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Sun Gazette: Arlington Historical Society draws diverse crowd Print


Created:  Tuesday, June 16, 2015 6:30AM


More than 80 community leaders were on hand as the Arlington Historical Society held its annual banquet June 5 at the Holiday Inn Rosslyn.

The annual celebration of local history was keynoted by Dr. Charlene Drew Jarvis, a veteran educator and political leader (including service on the D.C. City Council) and the daughter of Dr. Charles Drew, a pioneering physician and educator who made his home in Arlington.

The Drew family lived at 2505 1st St. South, and members of the family still live in the house today.

In her speech, titled "Roots and Wings: The Arlington Connection of the Charles Drew Family," Jarvis spoke movingly about her father's family moving to Arlington in 1920, and the obstacles they faced as African-Americans.

Dr. Drew attended Amherst College and McGill University Medical School in Canada, which welcomed black students. Not one to give in to racism, Dr. Drew lived by his motto, "Excellence of performance will overcome any obstacles by man."

Jarvis remarked that her father was a stern disciplinarian and held high expectations for his children.

"My father was always setting the bar higher – I think that's why I've reinvented myself so many times," she quipped to much laughter.

Dr. Drew built his expertise in storing plasma, which does not require blood type or refrigeration, and it was this development that saved so many Allied soldiers' lives during World War II. He also began the first American Red Cross blood bank. In an ironic twist, African-Americans were forbidden from donating blood, a segregation practice that ended only in the 1950s.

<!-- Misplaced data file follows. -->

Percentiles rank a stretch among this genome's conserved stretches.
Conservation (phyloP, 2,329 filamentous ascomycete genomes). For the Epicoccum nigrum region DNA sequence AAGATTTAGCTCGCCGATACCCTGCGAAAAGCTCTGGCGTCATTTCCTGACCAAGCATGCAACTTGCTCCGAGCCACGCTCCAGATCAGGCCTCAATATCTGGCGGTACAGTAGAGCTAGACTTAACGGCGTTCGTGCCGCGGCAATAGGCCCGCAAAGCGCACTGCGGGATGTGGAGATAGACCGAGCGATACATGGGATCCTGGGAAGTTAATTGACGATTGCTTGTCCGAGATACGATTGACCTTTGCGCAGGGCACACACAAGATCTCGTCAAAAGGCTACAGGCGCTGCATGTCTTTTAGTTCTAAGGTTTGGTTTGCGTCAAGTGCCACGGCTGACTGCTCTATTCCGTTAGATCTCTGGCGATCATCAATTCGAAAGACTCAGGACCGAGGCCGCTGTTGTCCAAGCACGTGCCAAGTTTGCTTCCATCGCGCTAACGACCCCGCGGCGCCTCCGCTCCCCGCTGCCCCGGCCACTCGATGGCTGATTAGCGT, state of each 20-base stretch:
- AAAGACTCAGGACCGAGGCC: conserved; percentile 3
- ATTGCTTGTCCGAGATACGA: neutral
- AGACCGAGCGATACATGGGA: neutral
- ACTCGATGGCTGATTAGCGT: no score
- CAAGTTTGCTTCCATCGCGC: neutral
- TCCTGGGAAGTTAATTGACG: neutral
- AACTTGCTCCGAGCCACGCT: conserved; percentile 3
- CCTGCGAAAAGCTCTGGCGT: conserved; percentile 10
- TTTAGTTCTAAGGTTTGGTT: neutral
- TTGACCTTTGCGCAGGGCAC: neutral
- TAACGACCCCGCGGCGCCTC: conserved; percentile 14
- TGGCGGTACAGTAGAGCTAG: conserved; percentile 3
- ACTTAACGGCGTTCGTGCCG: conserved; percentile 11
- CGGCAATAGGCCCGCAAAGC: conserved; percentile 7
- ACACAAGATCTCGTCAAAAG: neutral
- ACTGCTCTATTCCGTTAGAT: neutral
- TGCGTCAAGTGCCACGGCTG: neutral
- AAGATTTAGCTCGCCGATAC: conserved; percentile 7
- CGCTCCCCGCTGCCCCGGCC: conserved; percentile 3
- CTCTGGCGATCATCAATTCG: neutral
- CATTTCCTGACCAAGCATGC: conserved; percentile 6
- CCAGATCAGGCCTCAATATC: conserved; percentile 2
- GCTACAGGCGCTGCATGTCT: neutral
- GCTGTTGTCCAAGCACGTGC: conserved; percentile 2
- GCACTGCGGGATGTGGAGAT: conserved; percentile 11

Dr. Drew died in 1950 at the age of 45 in North Carolina, after a car accident while driving a group of Howard University medical residents to a conference in Tuskegee. Since blacks would be turned away from hotels in the South, Dr. Drew fell asleep at the wheel after driving all night following a full day's work.

(Jarvis refuted the myth that her father was not treated at a hospital on account of the color of his skin. In fact, he was treated, but his injuries were so severe that he soon died.)

"He lived a short life, but with a powerful outcome," Dr. Jarvis concluded.

The event attracted all five members of the County Board. Among them, board member Jay Fisette said the Jarvis speech represented "just the right mix of personal and professional reminiscence."

The Arlington Historical Society has several of Dr. Drew's effects, including his saxophone and a set of eyeglasses, which are part of a new permanent exhibit at the Hume School about the African-American experience in Arlington.

At the dinner, historical society president Karl Van Newkirk presented two awards:

• The 2015 Cornelia B. Rose Award was given to journalist and raconteur Charlie Clark, whose column, "Our Man in Arlington," appears weekly in the Falls Church News-Press, and whose recent book, "Arlington County Chronicles," containing 106 of those columns about Arlington life and history, has added a great deal to understanding of the community.

• The 2015 Volunteer of the Year Award went to the Friends of Hume School, which maintains the grounds surrounding the Arlington Historical Museum through its twice-annual cleanups, weeding and mulching. Chick Walter, the organizer and driving force behind the Friends, accepted the award on behalf of the group.

In addition to County Board members, the event was attended by School Board members James Lander and Abby Raphael; Del. Patrick Hope (D-47th); and Warren Nelson, who chairs the county's Sesquicentennial of the Civil War Commission. Society officials said participation from across the community demonstrated the widening recognition the historical society is receiving for its revamped programs and community outreach and participation.

At the dinner, Bill Hamrock, owner of Bistro 29 (formerly Pasha Café), displayed his extensive collection of "Arlingtoniana," which attracted a steady stream of viewers. Hamrock is the author of "We Are Arlington," a pictorial history book of Arlington County.